in Terror’s Eye, where now would roam
the empty Sons of Prospero.
The wisdom they had held in trust
was lost, their great works fell to rust,
and all that now remains is dust
where shone the Spires of Prospero.

The last mournful chords trembled on the harp strings and faded away. Derik’s hands rested on the neck and pillar of the instrument as he caught his breath.

Thoth sat silent. He was loath to admit it, but Derik’s artistry had touched him. For but a brief moment, it was as if the millenia had not passed. He stood upon the surface of his home, yet again witnessing the ships’ ominous descent. Yet again, he felt the feelings his readings had told him that he should not be able to feel: the anguish, the pain, the agony of souls crying out around him. A tear came to his eye. “ . . . Thank you, brother. It is a worthy tribute.”

Derik looked up, blinking as though he had forgotten Thoth was there. After a moment, he nodded. “Good. Good. It’s out now; I can’t put it back in.” His consonants slurred with exhaustion and the broadening of his accent.

“You do not need to. I am quite happy with it.”

“I’m glad. It’s yours.” The embers of the fire that had sustained Derik while he sang guttered, and he swayed where he sat.

Thoth hesitantly reached out toward him. “Do you need assistance? It appears you could at least make use of some sleep . . . ”

With an effort, Derik picked up his head again. “Think you’re right. You usually are.” He tucked the harp carefully under one arm, and reached back with the other.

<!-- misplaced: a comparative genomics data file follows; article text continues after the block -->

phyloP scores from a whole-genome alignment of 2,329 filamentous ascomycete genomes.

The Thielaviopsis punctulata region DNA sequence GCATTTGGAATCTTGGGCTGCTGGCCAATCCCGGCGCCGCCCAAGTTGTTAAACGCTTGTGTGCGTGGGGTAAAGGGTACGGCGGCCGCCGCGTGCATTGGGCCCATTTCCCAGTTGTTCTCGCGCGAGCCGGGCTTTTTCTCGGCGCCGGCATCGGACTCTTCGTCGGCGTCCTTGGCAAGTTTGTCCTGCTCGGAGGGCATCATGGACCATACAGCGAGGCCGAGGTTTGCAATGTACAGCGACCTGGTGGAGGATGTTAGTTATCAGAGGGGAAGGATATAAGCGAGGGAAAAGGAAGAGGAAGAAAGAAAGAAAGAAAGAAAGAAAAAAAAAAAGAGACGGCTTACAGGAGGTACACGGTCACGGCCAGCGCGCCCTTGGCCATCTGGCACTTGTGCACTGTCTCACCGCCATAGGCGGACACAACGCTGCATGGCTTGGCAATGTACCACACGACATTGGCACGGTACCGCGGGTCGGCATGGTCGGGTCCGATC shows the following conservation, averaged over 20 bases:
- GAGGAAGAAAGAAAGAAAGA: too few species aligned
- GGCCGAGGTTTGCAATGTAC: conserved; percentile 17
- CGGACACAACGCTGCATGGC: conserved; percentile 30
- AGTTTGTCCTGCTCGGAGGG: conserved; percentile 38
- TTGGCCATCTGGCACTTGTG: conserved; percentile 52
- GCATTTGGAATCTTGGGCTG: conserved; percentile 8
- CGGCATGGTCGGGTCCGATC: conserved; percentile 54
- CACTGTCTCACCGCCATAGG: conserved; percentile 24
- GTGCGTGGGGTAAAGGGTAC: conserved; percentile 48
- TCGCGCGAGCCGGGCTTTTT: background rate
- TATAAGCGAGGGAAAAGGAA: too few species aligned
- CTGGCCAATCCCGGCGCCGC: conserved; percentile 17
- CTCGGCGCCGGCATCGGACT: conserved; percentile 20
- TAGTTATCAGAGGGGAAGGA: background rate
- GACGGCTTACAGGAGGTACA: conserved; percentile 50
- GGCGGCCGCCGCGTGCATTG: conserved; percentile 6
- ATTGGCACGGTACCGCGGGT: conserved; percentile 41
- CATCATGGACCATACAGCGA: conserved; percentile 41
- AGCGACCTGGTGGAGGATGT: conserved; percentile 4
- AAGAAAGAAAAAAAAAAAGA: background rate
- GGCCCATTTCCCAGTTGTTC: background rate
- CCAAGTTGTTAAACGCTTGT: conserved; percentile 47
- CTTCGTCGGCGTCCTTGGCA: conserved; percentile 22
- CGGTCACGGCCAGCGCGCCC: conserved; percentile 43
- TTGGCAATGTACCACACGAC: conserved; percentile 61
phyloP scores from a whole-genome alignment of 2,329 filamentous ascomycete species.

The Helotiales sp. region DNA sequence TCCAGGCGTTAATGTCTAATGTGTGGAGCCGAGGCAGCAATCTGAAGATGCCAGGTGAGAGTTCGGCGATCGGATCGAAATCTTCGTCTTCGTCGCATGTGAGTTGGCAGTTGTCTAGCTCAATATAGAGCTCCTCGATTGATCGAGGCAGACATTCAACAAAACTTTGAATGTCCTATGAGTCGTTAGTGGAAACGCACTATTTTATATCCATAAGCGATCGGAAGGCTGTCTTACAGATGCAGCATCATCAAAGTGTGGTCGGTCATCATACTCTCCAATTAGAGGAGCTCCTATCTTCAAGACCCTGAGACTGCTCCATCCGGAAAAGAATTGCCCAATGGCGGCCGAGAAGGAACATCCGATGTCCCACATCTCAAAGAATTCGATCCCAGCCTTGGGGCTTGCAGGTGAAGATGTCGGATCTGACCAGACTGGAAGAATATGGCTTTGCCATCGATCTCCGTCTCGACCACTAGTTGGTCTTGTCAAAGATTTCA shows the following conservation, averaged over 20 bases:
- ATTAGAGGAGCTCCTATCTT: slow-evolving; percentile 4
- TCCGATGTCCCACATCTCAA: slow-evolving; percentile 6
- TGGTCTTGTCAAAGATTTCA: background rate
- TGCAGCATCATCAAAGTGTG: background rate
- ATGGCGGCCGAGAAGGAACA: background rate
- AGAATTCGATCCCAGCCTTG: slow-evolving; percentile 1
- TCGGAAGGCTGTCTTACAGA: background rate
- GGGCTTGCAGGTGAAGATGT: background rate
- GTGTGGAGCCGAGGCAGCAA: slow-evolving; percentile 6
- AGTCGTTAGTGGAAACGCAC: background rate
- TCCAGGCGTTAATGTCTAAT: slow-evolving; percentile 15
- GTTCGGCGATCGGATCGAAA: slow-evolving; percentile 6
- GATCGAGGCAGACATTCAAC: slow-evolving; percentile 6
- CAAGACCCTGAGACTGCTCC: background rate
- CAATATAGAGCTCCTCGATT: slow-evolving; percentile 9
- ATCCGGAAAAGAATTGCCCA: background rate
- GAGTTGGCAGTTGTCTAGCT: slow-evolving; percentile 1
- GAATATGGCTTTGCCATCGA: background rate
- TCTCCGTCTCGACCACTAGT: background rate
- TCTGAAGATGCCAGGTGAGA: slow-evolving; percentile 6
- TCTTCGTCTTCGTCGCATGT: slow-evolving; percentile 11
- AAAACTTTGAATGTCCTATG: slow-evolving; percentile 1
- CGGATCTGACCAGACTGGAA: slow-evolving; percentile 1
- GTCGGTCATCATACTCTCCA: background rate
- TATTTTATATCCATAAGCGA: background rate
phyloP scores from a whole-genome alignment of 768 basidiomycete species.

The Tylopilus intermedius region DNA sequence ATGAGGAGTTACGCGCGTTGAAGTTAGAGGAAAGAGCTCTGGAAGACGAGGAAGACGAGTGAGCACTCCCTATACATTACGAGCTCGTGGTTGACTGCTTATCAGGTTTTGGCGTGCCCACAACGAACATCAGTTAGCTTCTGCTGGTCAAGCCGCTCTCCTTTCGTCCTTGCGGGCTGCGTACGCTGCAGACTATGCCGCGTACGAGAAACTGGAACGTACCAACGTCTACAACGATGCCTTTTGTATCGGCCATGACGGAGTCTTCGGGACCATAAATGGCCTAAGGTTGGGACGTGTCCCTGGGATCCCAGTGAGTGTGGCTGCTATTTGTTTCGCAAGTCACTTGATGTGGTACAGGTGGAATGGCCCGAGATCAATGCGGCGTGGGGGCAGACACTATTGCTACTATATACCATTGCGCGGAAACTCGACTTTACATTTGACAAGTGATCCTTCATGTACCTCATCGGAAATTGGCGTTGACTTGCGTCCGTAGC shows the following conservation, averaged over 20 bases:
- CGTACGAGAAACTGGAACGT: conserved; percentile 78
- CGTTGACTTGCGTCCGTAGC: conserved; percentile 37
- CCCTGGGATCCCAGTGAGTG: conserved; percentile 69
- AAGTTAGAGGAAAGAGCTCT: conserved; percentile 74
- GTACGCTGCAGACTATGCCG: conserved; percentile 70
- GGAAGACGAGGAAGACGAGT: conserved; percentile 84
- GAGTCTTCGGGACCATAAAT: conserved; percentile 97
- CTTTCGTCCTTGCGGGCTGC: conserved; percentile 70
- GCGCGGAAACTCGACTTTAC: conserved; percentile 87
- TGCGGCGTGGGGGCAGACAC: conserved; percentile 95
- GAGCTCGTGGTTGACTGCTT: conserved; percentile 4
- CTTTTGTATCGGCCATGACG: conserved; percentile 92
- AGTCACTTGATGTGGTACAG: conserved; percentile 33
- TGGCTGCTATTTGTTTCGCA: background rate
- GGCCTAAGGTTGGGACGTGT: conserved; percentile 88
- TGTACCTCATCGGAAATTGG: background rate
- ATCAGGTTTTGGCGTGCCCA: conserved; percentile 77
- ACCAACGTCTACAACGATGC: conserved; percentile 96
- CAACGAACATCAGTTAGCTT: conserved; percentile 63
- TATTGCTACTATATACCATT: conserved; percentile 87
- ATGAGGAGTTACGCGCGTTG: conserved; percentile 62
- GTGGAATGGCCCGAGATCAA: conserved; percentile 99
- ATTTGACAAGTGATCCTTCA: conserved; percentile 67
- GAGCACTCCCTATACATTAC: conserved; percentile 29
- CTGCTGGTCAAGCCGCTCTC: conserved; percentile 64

Thoth took his hand, keeping careful watch over the man. Saying Thoth was usually right indicated an unusual level of willingness to cooperate, likely due in part to the exhaustion, but he knew Derik well enough to worry about his contrary streak, even in this condition. “Are you in need of further assistance, brother?”

Derik used Thoth’s velvet-iron grip to pull himself to his feet and stood still, testing his balance. He gave Thoth a hard look. “This is a metaphor, isn’t it? Feels like a metaphor.” He laughed, and with careful enunciation and a note of irony, said: “If you let me go now, I think I’ll fall harder than I have before. Will you walk with me awhile?”

Thoth nodded, adjusting his grip to something more comfortable. “I can do so, yes.”

“Thank you, brother. Thank you.”

Neshomeh’s Notes

This is set on what should be the tenth anniversary of Derik’s recruitment, but he hasn’t actually lived ten years since March 2008. Oh well. The point is, it looks like he’s serious about turning his life in a healthier direction now, thanks to Thoth. Derik still needs to work on controlling those manic tendencies, but hey, binge-composing is better than binge-drinking.